Synopsis Implode a parse tree according to a given (ADT) type.
Function &T<:value implode(type[&T<:value] t, Tree tree)
Usage import ParseTree;
Description Given a grammar for a language, its sentences can be parsed and the result is a parse tree (or more precisely a value of type Tree). For many applications this is sufficient and the results are achieved by traversing and matching them using concrete patterns.

In other cases, the further processing of parse trees is better done in a more abstract form. The abstract syntax for a language is a data type that is used to represent programs in the language in an abstract form. Abstract syntax has the following properties:
  • It is "abstract" in the sense that it does not contain textual details such as parentheses, layout, and the like.
  • While a language has one grammar (also known as, concrete syntax) it may have several abstract syntaxes for different purposes: type analysis, code generation, etc.
The function implode bridges the gap between parse tree and abstract syntax tree. Given a parse tree and a Rascal type it traverses them simultaneously and constructs an abstract syntax tree (a value of the given type) as follows:
  1. Literals, layout and empty (i.e. ()) nodes are skipped.
  2. Regular */+ lists are imploded to lists or sets depending on what is expected in the ADT.
  3. Ambiguities are imploded to sets.
  4. If the expected type is str the tree is unparsed into a string. This happens for both lexical and context-free parse trees.
  5. If a tree's production has no label and a single AST (i.e. non-layout, non-literal) argument (for instance, an injection), the tree node is skipped, and implosion continues with the lone argument. The same applies to bracket productions, even if they are labeled.
  6. If a tree's production has no label, but more than one argument, the tree is imploded to a tuple (provided this conforms to the ADT).
  7. Optionals are imploded to booleans if this is expected in the ADT. This also works for optional literals, as shown in the example below.
  8. An optional is imploded to a list with zero or one argument, iff a list type is expected.
  9. If the argument of an optional tree has a production with no label, containing a single list, then this list is spliced into the optional list.
  10. For trees with (cons-)labeled productions, the corresponding constructor in the ADT corresponding to the non-terminal of the production is found in order to make the AST.
  11. If the provided type is node, (cons-)labeled trees will be imploded to untyped nodes. This means that any subtrees below it will be untyped nodes (if there is a label), tuples of nodes (if a label is absent), and strings for lexicals.
  12. Unlabeled lexicals are imploded to str, int, real, bool depending on the expected type in the ADT. To implode lexical into types other than str, the PDB parse functions for integers and doubles are used. Boolean lexicals should match "true" or "false". NB: lexicals are imploded this way, even if they are ambiguous.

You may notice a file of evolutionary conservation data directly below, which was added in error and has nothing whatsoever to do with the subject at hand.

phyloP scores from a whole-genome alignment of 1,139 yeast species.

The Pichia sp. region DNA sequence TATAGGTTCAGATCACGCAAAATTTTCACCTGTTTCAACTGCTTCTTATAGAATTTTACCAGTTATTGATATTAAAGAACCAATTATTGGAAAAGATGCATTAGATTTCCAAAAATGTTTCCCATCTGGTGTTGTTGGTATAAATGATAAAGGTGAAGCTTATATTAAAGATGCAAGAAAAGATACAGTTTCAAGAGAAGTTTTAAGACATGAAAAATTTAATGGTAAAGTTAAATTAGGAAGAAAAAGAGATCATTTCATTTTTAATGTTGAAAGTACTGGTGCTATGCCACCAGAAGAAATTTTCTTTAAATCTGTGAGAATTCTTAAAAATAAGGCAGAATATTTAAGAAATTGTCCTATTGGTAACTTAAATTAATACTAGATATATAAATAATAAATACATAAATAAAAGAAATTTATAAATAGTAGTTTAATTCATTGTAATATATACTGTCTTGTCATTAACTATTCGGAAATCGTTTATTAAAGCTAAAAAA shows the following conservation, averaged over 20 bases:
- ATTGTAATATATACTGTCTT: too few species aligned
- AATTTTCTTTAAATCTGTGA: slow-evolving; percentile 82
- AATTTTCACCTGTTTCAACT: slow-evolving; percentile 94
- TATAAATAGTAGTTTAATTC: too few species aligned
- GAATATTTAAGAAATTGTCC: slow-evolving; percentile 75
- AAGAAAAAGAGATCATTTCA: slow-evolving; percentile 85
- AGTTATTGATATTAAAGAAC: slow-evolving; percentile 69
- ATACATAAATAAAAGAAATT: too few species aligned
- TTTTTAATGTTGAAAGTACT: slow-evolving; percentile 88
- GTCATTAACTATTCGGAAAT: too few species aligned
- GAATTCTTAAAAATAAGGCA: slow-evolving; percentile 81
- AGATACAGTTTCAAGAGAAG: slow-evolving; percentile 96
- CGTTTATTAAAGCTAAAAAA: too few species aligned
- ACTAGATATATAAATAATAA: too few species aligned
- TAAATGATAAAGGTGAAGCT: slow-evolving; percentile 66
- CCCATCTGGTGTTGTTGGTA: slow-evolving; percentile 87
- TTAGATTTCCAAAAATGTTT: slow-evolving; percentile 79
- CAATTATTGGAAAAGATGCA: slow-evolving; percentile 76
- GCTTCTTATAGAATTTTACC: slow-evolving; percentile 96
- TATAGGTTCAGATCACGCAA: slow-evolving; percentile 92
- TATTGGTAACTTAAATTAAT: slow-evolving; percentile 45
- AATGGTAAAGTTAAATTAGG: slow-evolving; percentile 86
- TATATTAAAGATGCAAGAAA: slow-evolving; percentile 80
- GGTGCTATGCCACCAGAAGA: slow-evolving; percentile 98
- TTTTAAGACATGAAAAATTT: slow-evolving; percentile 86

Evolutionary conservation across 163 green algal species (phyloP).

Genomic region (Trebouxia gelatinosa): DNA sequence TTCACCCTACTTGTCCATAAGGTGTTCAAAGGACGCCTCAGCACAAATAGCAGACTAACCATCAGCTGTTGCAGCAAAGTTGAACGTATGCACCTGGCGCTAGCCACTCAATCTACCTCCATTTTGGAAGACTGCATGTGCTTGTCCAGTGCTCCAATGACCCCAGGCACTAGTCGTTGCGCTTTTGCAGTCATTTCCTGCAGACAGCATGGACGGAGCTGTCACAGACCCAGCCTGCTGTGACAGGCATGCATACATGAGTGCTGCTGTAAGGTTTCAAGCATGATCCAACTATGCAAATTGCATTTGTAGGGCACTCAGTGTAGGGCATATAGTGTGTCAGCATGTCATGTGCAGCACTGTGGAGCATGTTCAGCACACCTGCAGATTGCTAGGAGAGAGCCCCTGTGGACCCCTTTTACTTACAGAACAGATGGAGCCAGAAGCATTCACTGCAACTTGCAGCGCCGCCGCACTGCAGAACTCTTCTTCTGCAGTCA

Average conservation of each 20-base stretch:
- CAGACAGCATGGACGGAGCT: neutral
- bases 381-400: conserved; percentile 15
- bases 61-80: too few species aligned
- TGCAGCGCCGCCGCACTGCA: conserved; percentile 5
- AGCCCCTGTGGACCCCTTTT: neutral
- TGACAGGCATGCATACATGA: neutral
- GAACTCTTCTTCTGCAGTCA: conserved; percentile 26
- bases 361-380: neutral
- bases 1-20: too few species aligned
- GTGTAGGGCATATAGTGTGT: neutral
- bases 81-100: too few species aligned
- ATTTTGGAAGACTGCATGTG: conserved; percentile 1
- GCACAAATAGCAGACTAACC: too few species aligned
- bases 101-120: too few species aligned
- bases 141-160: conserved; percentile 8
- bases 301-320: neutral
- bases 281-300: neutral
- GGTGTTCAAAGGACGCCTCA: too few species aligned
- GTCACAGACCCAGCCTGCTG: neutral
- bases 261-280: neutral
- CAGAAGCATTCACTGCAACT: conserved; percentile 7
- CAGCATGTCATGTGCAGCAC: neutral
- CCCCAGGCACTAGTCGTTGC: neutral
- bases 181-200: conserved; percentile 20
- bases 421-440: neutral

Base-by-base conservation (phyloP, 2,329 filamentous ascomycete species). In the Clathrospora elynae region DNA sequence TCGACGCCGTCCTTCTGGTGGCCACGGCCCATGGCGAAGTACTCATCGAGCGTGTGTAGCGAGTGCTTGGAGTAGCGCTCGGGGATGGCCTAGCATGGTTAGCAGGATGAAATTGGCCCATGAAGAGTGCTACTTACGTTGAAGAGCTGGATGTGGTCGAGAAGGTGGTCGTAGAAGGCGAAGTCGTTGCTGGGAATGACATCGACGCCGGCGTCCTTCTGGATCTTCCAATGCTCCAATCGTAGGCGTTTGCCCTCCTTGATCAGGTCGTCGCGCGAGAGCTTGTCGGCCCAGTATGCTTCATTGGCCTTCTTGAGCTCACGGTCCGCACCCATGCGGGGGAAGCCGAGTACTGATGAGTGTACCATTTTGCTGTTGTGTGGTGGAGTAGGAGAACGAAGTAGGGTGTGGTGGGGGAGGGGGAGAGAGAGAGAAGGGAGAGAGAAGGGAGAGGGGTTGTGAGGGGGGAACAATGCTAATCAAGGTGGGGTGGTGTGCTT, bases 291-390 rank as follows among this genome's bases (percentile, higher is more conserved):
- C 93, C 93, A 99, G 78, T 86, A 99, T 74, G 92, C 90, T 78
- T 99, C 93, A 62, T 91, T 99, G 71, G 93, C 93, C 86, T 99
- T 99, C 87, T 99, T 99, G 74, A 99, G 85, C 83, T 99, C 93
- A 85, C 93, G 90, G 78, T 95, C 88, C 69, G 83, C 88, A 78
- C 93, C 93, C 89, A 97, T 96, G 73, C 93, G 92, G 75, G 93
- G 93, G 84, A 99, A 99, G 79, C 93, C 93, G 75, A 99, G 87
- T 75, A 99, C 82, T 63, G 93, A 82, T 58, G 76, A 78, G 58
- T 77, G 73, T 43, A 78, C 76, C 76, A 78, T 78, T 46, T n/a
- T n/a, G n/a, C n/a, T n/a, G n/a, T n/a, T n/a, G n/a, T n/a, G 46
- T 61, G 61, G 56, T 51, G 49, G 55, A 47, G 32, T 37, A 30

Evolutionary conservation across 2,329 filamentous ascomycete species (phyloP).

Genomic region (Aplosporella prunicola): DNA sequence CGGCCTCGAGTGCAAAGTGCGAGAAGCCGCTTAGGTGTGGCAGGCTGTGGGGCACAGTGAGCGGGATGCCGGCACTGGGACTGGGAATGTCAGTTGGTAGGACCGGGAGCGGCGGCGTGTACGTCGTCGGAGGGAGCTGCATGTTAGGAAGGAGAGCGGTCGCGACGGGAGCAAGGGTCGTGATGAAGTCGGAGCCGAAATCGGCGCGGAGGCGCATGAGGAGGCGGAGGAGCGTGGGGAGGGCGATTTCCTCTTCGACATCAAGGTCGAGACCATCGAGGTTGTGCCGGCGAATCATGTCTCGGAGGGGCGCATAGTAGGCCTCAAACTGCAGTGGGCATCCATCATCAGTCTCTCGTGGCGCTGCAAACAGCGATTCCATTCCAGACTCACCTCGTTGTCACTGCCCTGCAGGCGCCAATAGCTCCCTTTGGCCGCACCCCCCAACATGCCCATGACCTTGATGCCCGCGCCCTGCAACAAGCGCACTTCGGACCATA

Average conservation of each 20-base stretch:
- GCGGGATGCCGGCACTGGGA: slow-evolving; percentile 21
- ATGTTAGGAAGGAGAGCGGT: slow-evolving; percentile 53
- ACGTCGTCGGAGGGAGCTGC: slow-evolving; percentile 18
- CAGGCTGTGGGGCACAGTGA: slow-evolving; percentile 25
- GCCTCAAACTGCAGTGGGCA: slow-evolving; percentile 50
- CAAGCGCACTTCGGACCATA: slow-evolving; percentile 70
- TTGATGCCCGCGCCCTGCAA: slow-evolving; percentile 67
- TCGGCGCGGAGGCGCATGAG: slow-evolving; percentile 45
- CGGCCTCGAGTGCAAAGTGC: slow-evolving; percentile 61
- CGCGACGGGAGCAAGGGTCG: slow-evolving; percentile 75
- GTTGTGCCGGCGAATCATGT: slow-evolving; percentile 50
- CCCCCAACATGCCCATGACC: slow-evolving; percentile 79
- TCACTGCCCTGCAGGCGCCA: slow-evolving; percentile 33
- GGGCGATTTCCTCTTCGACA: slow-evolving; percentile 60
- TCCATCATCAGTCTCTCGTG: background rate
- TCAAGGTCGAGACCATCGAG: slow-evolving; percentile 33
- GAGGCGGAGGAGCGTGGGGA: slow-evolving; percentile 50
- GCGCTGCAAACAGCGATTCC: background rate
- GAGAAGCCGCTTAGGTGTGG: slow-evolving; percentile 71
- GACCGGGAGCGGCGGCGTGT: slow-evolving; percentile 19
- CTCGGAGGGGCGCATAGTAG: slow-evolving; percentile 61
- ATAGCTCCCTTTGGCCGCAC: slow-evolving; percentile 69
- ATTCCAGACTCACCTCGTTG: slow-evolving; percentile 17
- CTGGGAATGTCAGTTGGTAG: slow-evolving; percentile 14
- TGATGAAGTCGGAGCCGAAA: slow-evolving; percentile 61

13. If a lexical tree has a cons label, the tree imploded to a constructor with that name and a single string-valued argument containing the tree's yield.
An IllegalArgument exception is thrown if during implosion a tree is encountered that cannot be imploded to the expected type in the ADT. As explained above, this function assumes that the ADT type names correspond to syntax non-terminal names, and constructor names correspond to production labels. Labels of production arguments do not have to match with labels in ADT constructors.

Finally, source location annotations are propagated as annotations on constructor ASTs. To access them, the user is required to explicitly declare a location annotation on all ADTs used in implosion. In other words, for every ADT type T, add:
anno loc [email protected];

Example for rule 5

Given the grammar
syntax IDTYPE = Id ":" Type;
syntax Decls = decls: "declare" {IDTYPE ","}* ";";
Decls will be imploded as:
data Decls = decls(list[tuple[str,Type]]);
(assuming Id is a lexical non-terminal).

Example for rule 6

Given the grammar
syntax Formal = formal: "VAR"? {Id ","}+ ":" Type;
The corresponding ADT could be:
data Formal = formal(bool, list[str], Type);

Example for rule 8

Given the grammar
syntax Tag = "[" {Modifier ","}* "]";
syntax Decl = decl: Tag? Signature Body;
In this case, a Decl is imploded into the following ADT:
data Decl = decl(list[Modifier], Signature, Body);  

Example for rule 9

Given the grammar
syntax Exp = left add: Exp "+" Exp;
Can be imploded into:
data Exp = add(Exp, Exp);
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